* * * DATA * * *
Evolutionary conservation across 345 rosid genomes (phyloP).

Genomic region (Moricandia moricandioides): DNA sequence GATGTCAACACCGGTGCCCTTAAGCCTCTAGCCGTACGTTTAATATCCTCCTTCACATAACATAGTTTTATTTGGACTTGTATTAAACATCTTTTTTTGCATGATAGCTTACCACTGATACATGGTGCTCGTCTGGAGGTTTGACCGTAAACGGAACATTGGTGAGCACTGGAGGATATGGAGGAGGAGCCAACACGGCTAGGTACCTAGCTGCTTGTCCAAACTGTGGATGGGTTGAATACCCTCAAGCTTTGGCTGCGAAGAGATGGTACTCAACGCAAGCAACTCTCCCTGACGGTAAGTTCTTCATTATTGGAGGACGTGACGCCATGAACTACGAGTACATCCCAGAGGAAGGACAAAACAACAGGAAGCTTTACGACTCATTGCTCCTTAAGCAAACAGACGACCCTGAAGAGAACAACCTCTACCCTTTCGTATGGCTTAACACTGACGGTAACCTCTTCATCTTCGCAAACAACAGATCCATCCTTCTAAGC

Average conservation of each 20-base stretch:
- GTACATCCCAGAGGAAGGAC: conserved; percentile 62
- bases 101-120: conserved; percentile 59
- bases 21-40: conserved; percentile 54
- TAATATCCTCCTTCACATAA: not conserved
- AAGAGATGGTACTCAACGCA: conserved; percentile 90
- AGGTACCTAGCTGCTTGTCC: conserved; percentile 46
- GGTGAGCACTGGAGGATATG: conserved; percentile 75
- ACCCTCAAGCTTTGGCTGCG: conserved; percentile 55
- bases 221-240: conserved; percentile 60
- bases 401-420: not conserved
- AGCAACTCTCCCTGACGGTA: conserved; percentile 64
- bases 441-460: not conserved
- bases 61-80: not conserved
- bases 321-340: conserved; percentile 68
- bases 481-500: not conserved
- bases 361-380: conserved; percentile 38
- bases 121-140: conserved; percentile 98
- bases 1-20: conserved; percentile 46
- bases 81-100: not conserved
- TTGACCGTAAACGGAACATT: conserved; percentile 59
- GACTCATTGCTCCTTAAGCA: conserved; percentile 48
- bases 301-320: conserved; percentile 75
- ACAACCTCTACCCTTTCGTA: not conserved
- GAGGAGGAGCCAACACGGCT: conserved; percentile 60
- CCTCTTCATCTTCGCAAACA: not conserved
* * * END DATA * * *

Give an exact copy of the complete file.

Evolutionary conservation across 345 rosid genomes (phyloP).

Genomic region (Moricandia moricandioides): DNA sequence GATGTCAACACCGGTGCCCTTAAGCCTCTAGCCGTACGTTTAATATCCTCCTTCACATAACATAGTTTTATTTGGACTTGTATTAAACATCTTTTTTTGCATGATAGCTTACCACTGATACATGGTGCTCGTCTGGAGGTTTGACCGTAAACGGAACATTGGTGAGCACTGGAGGATATGGAGGAGGAGCCAACACGGCTAGGTACCTAGCTGCTTGTCCAAACTGTGGATGGGTTGAATACCCTCAAGCTTTGGCTGCGAAGAGATGGTACTCAACGCAAGCAACTCTCCCTGACGGTAAGTTCTTCATTATTGGAGGACGTGACGCCATGAACTACGAGTACATCCCAGAGGAAGGACAAAACAACAGGAAGCTTTACGACTCATTGCTCCTTAAGCAAACAGACGACCCTGAAGAGAACAACCTCTACCCTTTCGTATGGCTTAACACTGACGGTAACCTCTTCATCTTCGCAAACAACAGATCCATCCTTCTAAGC

Average conservation of each 20-base stretch:
- GTACATCCCAGAGGAAGGAC: conserved; percentile 62
- bases 101-120: conserved; percentile 59
- bases 21-40: conserved; percentile 54
- TAATATCCTCCTTCACATAA: not conserved
- AAGAGATGGTACTCAACGCA: conserved; percentile 90
- AGGTACCTAGCTGCTTGTCC: conserved; percentile 46
- GGTGAGCACTGGAGGATATG: conserved; percentile 75
- ACCCTCAAGCTTTGGCTGCG: conserved; percentile 55
- bases 221-240: conserved; percentile 60
- bases 401-420: not conserved
- AGCAACTCTCCCTGACGGTA: conserved; percentile 64
- bases 441-460: not conserved
- bases 61-80: not conserved
- bases 321-340: conserved; percentile 68
- bases 481-500: not conserved
- bases 361-380: conserved; percentile 38
- bases 121-140: conserved; percentile 98
- bases 1-20: conserved; percentile 46
- bases 81-100: not conserved
- TTGACCGTAAACGGAACATT: conserved; percentile 59
- GACTCATTGCTCCTTAAGCA: conserved; percentile 48
- bases 301-320: conserved; percentile 75
- ACAACCTCTACCCTTTCGTA: not conserved
- GAGGAGGAGCCAACACGGCT: conserved; percentile 60
- CCTCTTCATCTTCGCAAACA: not conserved